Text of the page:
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smittyone@cox.net

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Posts posted by smittyone@cox.net

  1. Dark brown eyes and reddish tail feathers help identify a typical Red-tailed Hawk as an adult.  While yellowish eyes and banded (non-red) tail feathers help identify a juvenile/immature RTHA.  But how many years does this transition take, and at what point do you call the bird adult or not when mixed ID features are seen?  For example, this month I've been seeing RTHAs with pale or light brown eyes and only one or two reddish tail feathers.  How would you "age" those birds?

  2. They were seen today at DeSoto NWR near Missouri Valley, IA.  The two large ducks were nearly Mallard-sized--definitely much larger than the other dabbling ducks nearby.  To me, the pair look similar to each other, except for their bill color.  I don't believe I've seen them before, so whatever they are, they'd be my first new "Lifer" birds in over 2 years.  My guess is that they're American Black Ducks.  The smaller ducks, of which there were about 20, I believe are immature/non-breeding adult Blue-winged Teal.

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  3. Seen this afternoon at DeSoto NWR near Missouri Valley, IA.  Is this a Krider's, or just a light morph Eastern Red-tailed Hawk?  I'm also wondering age.  It's young, but is it a 2nd year bird?  Would this still be a juvenile, considering the (mostly) banded tail feathers and light colored eyes?  All of it's tail feathers are banded, except a single reddish one.  By the way, this is the skinniest RTHA I've ever seen.  

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    • Like 1
  4. I use the codes as an abbreviation when writing (usually a photo caption) or when posting a question.  I'd spell out the bird's full name first, then use the code thereafter (mostly for brevity) if it's referred to again later in a sentence/paragraph.

    • Like 1
  5. Can anyone tell me the 4 letter codes for Common Crane and Hooded Crane?  The IBP (Institute for Bird Populations) code for Common Crane (CCRA) has an asterisk--indicating it conflicts with another bird with the same 4 letter code?  My difficulty finding the codes is generally with birds outside of the USA. 

  6. Looks like species first, followed by "descriptors" like Red-tailed Hawk (Western), adult, dark morph, male, etc.  But even if I do it this way, is it species, then subspecies?  I think it looks (and sounds) much better to say Western Red-tailed Hawk, instead of Red-tailed Hawk, Western, etc.  I realize it probably doesn't matter and most people probably don't even care.  But to feed my OCD...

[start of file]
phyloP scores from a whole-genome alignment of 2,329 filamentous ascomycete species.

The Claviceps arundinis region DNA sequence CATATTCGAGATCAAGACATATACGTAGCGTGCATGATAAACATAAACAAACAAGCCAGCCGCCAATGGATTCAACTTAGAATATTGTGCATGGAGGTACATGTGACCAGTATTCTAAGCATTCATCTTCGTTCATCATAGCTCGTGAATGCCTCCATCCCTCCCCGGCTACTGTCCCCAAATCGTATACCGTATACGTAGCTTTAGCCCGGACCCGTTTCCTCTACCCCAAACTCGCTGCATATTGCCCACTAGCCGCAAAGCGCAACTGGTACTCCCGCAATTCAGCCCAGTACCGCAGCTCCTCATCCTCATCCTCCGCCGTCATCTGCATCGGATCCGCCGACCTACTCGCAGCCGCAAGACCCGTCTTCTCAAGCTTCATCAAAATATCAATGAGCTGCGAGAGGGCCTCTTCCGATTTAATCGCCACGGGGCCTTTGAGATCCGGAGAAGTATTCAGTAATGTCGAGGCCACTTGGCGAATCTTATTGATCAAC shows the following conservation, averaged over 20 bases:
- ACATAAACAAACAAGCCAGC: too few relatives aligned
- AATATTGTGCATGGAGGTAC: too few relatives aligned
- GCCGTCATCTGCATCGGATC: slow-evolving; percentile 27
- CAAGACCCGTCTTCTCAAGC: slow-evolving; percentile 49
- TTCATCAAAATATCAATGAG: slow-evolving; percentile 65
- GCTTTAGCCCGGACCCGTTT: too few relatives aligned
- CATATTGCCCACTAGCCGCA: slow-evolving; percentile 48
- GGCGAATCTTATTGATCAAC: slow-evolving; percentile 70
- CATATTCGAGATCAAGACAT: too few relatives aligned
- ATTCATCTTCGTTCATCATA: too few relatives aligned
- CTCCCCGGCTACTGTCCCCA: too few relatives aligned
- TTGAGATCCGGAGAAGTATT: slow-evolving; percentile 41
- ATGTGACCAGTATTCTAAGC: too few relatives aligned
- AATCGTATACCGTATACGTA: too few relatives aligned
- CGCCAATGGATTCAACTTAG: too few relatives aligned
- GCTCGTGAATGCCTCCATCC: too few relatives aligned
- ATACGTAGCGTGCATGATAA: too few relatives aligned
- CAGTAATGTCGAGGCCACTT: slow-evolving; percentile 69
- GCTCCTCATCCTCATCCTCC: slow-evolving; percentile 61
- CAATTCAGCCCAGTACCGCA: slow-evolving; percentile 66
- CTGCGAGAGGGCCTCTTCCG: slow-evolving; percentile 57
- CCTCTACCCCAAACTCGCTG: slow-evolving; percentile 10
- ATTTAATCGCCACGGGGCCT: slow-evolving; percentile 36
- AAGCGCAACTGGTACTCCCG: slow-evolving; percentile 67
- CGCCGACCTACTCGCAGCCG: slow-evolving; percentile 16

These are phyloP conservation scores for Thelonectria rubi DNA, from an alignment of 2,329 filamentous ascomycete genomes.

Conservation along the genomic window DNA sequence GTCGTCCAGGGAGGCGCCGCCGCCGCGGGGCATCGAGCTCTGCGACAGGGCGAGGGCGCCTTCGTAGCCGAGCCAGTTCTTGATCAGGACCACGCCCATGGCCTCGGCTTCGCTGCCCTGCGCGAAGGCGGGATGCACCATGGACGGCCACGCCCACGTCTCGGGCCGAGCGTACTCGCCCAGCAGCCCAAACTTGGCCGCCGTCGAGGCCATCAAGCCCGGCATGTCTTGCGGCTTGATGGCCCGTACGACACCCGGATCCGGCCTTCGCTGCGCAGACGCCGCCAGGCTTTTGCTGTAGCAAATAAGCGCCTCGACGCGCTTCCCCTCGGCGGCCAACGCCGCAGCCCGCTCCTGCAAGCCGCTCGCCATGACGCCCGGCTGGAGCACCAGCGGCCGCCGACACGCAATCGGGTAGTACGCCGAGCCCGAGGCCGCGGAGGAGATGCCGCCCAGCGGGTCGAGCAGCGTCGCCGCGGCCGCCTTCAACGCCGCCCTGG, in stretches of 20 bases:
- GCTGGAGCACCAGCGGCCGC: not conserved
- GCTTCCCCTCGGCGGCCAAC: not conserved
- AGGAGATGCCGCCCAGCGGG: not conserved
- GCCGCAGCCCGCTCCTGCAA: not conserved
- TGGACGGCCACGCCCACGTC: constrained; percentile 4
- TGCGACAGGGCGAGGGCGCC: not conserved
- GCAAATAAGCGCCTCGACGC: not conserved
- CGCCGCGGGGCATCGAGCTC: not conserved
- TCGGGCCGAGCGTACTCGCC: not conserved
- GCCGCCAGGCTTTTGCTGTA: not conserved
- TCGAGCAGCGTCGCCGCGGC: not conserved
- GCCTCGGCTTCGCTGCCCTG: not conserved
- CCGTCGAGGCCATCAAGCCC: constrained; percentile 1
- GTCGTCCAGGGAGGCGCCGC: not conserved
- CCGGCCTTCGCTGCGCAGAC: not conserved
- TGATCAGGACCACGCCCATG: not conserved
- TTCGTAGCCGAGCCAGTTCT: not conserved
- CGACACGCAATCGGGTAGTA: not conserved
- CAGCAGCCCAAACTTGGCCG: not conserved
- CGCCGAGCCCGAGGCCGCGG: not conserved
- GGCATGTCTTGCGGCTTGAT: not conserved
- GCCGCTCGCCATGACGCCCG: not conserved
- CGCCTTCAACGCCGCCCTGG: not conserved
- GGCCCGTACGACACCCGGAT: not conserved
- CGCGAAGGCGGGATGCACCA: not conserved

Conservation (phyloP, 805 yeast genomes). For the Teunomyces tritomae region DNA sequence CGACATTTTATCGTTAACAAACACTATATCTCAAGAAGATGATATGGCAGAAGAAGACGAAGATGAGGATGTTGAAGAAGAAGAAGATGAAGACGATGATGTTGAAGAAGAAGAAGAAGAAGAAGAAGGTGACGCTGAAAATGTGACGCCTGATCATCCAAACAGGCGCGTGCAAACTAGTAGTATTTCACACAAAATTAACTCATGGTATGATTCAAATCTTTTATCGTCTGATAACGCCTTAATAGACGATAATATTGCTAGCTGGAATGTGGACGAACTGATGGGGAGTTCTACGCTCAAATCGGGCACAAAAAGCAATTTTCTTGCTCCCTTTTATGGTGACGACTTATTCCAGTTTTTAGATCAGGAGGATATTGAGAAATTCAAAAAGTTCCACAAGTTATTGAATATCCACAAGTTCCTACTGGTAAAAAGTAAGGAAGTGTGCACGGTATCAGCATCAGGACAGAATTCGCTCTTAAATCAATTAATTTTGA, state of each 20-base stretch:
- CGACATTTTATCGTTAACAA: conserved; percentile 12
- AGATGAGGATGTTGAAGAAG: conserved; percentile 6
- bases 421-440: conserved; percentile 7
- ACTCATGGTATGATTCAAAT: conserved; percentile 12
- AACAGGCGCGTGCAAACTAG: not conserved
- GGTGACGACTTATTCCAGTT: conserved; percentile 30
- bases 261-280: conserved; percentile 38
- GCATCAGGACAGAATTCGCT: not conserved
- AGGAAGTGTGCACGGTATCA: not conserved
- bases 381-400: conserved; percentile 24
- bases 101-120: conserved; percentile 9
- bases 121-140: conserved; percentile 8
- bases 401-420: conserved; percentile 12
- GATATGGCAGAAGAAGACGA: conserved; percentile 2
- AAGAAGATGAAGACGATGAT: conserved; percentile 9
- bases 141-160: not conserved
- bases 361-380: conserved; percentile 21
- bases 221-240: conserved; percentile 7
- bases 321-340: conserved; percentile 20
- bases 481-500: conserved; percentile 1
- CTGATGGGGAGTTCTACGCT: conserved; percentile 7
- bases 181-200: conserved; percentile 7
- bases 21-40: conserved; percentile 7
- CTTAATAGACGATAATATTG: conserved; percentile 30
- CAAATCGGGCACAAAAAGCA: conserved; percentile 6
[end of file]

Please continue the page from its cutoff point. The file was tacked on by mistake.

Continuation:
• Like 1
  7. Sorry for the vague title.  When listing a specific bird in say, a photo caption, what is the "proper" order, if there is one?  Is it species, then age, sex, morph, etc?  For example; Adult, light morph, Western RTHA. Or Red-tailed Hawk (Western), light morph, adult, male.  Etc.  The possibilities are endless.  I suppose I could list the bird description in any order I choose, as long as I'm consistent.  But if there's a "correct" way, I'd rather use that.

    • Like 1
  8. The bird was seen south of Council Bluffs, IA, in October last year.  I doesn't look like the typical Eastern ssp that's prevalent in my area.  It appears to "buffy".  Definitely not a Harlan's.  I'm torn between a Western or Northern ssp.  I don't have any pics of the upper side of the bird's tail.  I apologize if I've posted these pics for ID here before, but I searched for previous posts and didn't see them.

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    • Like 4
  9. Thank you for the links Jerry.  Although I had both of them bookmarked already, and have referred to them often, you wouldn't think so.  I still have difficulty telling apart immature/juvenile Harlan's and Western RTHAs when they migrate through my area every fall/winter.  The implication of an intergrade between the already difficult (for me) to differentiate pair, just gives me nightmares.

    Anyone else care to give it a go?  I'd really appreciate a consensus.  

    and as a heads up, I have many many more examples collected over the years that remain undefined, that I'll be pestering you smarter-than-me folks in the near future.  I hate having my website/database littered with "undetermined" RTHA pics--especially the "dark" birds.

    • Like 2
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